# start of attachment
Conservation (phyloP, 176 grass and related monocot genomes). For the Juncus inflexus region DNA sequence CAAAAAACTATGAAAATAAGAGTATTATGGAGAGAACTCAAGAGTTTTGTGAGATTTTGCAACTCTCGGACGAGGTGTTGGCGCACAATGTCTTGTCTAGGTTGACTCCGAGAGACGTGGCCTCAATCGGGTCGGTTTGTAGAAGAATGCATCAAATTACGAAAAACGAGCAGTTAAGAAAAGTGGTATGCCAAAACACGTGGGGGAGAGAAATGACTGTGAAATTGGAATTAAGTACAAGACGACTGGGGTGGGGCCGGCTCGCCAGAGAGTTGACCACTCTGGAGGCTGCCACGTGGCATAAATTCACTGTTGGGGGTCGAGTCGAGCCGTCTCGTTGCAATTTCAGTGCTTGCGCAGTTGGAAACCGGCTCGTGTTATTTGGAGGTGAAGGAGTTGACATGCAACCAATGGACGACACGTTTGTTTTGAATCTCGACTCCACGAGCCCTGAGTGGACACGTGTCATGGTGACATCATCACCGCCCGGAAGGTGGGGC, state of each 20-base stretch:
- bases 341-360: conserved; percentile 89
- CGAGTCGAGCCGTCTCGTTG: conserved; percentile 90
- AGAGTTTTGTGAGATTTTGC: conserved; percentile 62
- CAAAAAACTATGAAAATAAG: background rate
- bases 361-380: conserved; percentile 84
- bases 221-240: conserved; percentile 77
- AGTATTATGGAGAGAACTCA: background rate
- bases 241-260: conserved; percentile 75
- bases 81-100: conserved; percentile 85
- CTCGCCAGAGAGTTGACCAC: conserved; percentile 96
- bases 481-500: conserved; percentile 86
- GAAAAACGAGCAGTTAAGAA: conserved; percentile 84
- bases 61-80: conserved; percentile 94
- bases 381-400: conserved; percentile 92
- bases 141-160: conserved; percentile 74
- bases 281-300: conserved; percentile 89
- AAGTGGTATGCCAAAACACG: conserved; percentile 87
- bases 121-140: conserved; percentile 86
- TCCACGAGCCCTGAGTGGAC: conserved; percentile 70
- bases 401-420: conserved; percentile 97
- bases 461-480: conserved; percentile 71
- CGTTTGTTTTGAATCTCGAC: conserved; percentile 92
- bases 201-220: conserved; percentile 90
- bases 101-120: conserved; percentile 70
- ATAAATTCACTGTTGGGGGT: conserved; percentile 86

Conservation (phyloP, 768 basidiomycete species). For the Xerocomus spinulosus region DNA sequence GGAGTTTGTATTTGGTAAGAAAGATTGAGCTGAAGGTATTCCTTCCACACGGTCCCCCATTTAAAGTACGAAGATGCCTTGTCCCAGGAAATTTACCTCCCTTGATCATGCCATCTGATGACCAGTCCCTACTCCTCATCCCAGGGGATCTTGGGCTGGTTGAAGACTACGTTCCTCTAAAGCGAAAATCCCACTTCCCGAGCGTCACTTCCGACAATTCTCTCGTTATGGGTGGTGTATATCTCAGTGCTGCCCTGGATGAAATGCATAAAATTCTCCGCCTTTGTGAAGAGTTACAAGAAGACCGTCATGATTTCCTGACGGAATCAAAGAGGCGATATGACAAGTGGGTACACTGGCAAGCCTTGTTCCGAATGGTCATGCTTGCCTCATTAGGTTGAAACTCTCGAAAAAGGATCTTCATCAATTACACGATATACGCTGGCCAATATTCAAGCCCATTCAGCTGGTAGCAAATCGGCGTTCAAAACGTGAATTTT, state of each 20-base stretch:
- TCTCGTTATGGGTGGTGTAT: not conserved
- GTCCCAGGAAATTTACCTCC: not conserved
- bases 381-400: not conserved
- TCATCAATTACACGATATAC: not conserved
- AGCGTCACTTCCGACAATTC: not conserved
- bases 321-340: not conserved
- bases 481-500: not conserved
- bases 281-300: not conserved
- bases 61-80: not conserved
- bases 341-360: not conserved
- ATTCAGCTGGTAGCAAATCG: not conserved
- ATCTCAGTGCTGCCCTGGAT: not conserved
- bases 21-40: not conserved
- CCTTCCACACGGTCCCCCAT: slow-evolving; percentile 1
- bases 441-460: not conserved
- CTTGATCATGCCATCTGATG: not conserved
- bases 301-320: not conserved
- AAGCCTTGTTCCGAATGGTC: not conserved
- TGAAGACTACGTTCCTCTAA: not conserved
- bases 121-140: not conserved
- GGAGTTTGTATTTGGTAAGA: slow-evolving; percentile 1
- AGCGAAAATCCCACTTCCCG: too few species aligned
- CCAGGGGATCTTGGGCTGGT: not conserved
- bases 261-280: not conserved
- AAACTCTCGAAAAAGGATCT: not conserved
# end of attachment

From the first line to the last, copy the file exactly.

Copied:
Conservation (phyloP, 176 grass and related monocot genomes). For the Juncus inflexus region DNA sequence CAAAAAACTATGAAAATAAGAGTATTATGGAGAGAACTCAAGAGTTTTGTGAGATTTTGCAACTCTCGGACGAGGTGTTGGCGCACAATGTCTTGTCTAGGTTGACTCCGAGAGACGTGGCCTCAATCGGGTCGGTTTGTAGAAGAATGCATCAAATTACGAAAAACGAGCAGTTAAGAAAAGTGGTATGCCAAAACACGTGGGGGAGAGAAATGACTGTGAAATTGGAATTAAGTACAAGACGACTGGGGTGGGGCCGGCTCGCCAGAGAGTTGACCACTCTGGAGGCTGCCACGTGGCATAAATTCACTGTTGGGGGTCGAGTCGAGCCGTCTCGTTGCAATTTCAGTGCTTGCGCAGTTGGAAACCGGCTCGTGTTATTTGGAGGTGAAGGAGTTGACATGCAACCAATGGACGACACGTTTGTTTTGAATCTCGACTCCACGAGCCCTGAGTGGACACGTGTCATGGTGACATCATCACCGCCCGGAAGGTGGGGC, state of each 20-base stretch:
- bases 341-360: conserved; percentile 89
- CGAGTCGAGCCGTCTCGTTG: conserved; percentile 90
- AGAGTTTTGTGAGATTTTGC: conserved; percentile 62
- CAAAAAACTATGAAAATAAG: background rate
- bases 361-380: conserved; percentile 84
- bases 221-240: conserved; percentile 77
- AGTATTATGGAGAGAACTCA: background rate
- bases 241-260: conserved; percentile 75
- bases 81-100: conserved; percentile 85
- CTCGCCAGAGAGTTGACCAC: conserved; percentile 96
- bases 481-500: conserved; percentile 86
- GAAAAACGAGCAGTTAAGAA: conserved; percentile 84
- bases 61-80: conserved; percentile 94
- bases 381-400: conserved; percentile 92
- bases 141-160: conserved; percentile 74
- bases 281-300: conserved; percentile 89
- AAGTGGTATGCCAAAACACG: conserved; percentile 87
- bases 121-140: conserved; percentile 86
- TCCACGAGCCCTGAGTGGAC: conserved; percentile 70
- bases 401-420: conserved; percentile 97
- bases 461-480: conserved; percentile 71
- CGTTTGTTTTGAATCTCGAC: conserved; percentile 92
- bases 201-220: conserved; percentile 90
- bases 101-120: conserved; percentile 70
- ATAAATTCACTGTTGGGGGT: conserved; percentile 86

Conservation (phyloP, 768 basidiomycete species). For the Xerocomus spinulosus region DNA sequence GGAGTTTGTATTTGGTAAGAAAGATTGAGCTGAAGGTATTCCTTCCACACGGTCCCCCATTTAAAGTACGAAGATGCCTTGTCCCAGGAAATTTACCTCCCTTGATCATGCCATCTGATGACCAGTCCCTACTCCTCATCCCAGGGGATCTTGGGCTGGTTGAAGACTACGTTCCTCTAAAGCGAAAATCCCACTTCCCGAGCGTCACTTCCGACAATTCTCTCGTTATGGGTGGTGTATATCTCAGTGCTGCCCTGGATGAAATGCATAAAATTCTCCGCCTTTGTGAAGAGTTACAAGAAGACCGTCATGATTTCCTGACGGAATCAAAGAGGCGATATGACAAGTGGGTACACTGGCAAGCCTTGTTCCGAATGGTCATGCTTGCCTCATTAGGTTGAAACTCTCGAAAAAGGATCTTCATCAATTACACGATATACGCTGGCCAATATTCAAGCCCATTCAGCTGGTAGCAAATCGGCGTTCAAAACGTGAATTTT, state of each 20-base stretch:
- TCTCGTTATGGGTGGTGTAT: not conserved
- GTCCCAGGAAATTTACCTCC: not conserved
- bases 381-400: not conserved
- TCATCAATTACACGATATAC: not conserved
- AGCGTCACTTCCGACAATTC: not conserved
- bases 321-340: not conserved
- bases 481-500: not conserved
- bases 281-300: not conserved
- bases 61-80: not conserved
- bases 341-360: not conserved
- ATTCAGCTGGTAGCAAATCG: not conserved
- ATCTCAGTGCTGCCCTGGAT: not conserved
- bases 21-40: not conserved
- CCTTCCACACGGTCCCCCAT: slow-evolving; percentile 1
- bases 441-460: not conserved
- CTTGATCATGCCATCTGATG: not conserved
- bases 301-320: not conserved
- AAGCCTTGTTCCGAATGGTC: not conserved
- TGAAGACTACGTTCCTCTAA: not conserved
- bases 121-140: not conserved
- GGAGTTTGTATTTGGTAAGA: slow-evolving; percentile 1
- AGCGAAAATCCCACTTCCCG: too few species aligned
- CCAGGGGATCTTGGGCTGGT: not conserved
- bases 261-280: not conserved
- AAACTCTCGAAAAAGGATCT: not conserved